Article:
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Home > News > Sacred Sites Meeting Focuses on Community Impact of Religious Institutions

Sacred Sites Meeting Focuses on Community Impact of Religious Institutions

Religious institutions have traditionally played an important role in helping to heal the nation at times of division. Even while closed during the pandemic, they have continued to offer comfort in the midst of so much loss and messages of hope.

Our Sacred Sites program held a Zoom meeting last Friday that illustrated how religious institutions impact the wider community and why we believe it is important to help maintain them.

The session focused on two recent grantees. St. Jean Baptiste on the Upper East Side and Mount Zion Evangelical Lutheran in Hamilton Heights in Upper Manhattan. Fundraising is difficult enough in normal times. Now congregations are closed because of COVID-19 and many members are out of work. But both churches are squarely facing the challenge.

St. Jean’s, a large Italian Renaissance Revival style church, was built as a French Canadian parish in 1912. Its all girls high school now serves predominately young women of color from lower income families. The church has had numerous restoration campaigns since 1987. Our grant is helping restore stained glass windows in the chapel and auditorium of the school. Fr. John Kamas, the pastor, went to St. Jean’s as a child and sees these restoration efforts as essential. “As a poor family, the church was the most beautiful space we went to,” he said.“ I want to pass something beautiful along.” Given the pandemic, the church plans to use a portion of what they raise to fund emergency tuition assistance at the school.

St. Jean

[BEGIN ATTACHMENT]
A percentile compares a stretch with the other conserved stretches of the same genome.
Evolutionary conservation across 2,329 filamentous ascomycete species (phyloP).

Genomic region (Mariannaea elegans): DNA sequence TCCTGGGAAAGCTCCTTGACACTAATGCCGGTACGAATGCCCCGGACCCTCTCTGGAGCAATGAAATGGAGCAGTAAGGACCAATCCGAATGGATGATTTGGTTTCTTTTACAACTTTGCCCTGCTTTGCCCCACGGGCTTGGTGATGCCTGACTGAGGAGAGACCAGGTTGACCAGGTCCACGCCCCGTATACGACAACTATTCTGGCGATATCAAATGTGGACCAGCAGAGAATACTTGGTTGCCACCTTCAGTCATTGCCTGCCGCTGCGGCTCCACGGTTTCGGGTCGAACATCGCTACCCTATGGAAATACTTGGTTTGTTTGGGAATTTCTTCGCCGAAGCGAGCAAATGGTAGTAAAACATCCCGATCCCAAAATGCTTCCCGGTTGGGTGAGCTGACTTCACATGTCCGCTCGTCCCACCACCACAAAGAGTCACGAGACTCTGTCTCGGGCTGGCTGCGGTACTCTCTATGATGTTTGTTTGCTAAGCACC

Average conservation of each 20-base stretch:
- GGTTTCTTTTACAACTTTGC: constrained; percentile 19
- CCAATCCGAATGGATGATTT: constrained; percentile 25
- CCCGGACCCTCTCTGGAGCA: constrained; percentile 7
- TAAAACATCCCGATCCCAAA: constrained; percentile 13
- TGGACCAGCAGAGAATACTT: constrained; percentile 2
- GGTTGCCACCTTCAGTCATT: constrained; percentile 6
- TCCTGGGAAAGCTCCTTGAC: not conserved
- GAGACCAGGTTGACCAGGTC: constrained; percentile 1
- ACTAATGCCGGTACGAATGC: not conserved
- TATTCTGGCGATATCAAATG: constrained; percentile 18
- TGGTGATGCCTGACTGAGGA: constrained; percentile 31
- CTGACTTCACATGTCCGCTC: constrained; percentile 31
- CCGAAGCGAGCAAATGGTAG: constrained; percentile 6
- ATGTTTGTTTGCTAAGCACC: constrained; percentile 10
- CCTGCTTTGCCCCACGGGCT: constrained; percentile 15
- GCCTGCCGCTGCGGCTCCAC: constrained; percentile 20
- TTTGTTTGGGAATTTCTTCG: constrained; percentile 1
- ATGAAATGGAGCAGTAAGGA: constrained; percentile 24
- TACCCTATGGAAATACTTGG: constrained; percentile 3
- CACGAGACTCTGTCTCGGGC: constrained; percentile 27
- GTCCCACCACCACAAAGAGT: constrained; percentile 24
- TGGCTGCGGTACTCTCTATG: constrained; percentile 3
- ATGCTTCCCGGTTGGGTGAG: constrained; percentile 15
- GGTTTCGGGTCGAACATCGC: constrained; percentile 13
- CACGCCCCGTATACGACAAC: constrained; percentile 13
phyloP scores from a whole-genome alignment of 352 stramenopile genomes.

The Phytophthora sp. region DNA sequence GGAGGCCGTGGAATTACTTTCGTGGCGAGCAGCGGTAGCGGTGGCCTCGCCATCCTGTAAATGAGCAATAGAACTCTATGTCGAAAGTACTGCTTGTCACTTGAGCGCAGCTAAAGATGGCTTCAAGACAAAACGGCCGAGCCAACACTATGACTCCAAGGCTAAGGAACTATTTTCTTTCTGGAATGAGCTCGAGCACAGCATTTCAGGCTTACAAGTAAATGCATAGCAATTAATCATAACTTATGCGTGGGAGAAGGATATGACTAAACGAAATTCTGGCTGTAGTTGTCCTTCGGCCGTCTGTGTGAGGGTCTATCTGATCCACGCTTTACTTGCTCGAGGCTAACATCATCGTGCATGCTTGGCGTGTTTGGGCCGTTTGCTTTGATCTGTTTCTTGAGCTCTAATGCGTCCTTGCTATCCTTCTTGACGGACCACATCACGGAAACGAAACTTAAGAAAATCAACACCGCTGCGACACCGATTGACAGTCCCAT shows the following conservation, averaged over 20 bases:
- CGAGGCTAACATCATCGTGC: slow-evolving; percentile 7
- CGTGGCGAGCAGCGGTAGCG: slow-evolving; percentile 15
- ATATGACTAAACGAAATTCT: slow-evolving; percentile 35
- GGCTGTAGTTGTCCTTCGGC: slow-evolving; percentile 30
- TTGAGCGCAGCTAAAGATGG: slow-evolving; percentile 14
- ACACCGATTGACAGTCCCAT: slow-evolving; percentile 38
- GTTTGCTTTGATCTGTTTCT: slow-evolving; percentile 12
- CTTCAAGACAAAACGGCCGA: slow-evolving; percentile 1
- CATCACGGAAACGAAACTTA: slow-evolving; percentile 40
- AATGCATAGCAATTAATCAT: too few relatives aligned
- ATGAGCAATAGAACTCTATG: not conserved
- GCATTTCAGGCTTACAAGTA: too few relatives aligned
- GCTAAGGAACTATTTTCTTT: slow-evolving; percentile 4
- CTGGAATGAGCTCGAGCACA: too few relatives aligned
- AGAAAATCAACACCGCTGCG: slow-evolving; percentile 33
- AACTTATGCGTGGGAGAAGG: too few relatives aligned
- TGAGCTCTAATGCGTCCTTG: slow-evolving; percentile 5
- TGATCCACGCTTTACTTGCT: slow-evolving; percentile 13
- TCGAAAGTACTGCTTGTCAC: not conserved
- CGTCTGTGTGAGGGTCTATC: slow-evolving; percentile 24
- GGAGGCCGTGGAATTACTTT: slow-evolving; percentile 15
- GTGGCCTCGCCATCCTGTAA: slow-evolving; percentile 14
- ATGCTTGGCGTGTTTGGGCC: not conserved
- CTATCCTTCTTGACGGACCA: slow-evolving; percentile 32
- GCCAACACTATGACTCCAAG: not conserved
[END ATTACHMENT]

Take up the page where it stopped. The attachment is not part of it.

Church of St. Jean Baptiste, Upper East Side – 1910-1913, Nicholas Serracino, Architect

Mount Zion is a vernacular church built in 1888 with some 57 people at weekly services. Our $50,000 grant towards exterior masonry and window repairs is part of a $1.5 million campaign. COVID has prevented much of the planned fundraising and they may have to phase the project. But they have income from a parish building leased to a school and an unusual location going for them. “The church has a pleasant yard and is in a little park-like setting,” said architect Mick Doyle. “People stop and are interested in the work because it really will be a community asset.” The church also has another asset, longtime member Lula Urquhart. She’s part of the fundraising committee and very involved in the neighborhood. Her connections will help to garner community support.

The COVID onset prevented Sacred Sites staff Ann Friedman and Colleen Heemeyer from visiting each grant applicant as they normally do. “I always leave site visits feeling really inspired,” Colleen said. ”A big part of what we do is help congregations continue the food banks, immigrant assistance programs and cultural offerings. All of that is hard to do if the roof is about to fall in.”

We’re not sure how the pandemic will continue to affect Sacred Sites travel or the ability of congregations to raise money. This is the only statewide program in the country offering financial and technical assistance to landmark religious institutions. We’ve granted some $12 million to more than 820 congregations since 1986 and supported $716 million of total restoration work. But Sacred Sites depends on funders too. We’ll figure it out. Because, like Fr. Kamas, we also believe in passing beloved buildings along.

Mt. Zion
Mt. Zion Evangelical Lutheran Church – 1888 Joseph Wolf, Architect

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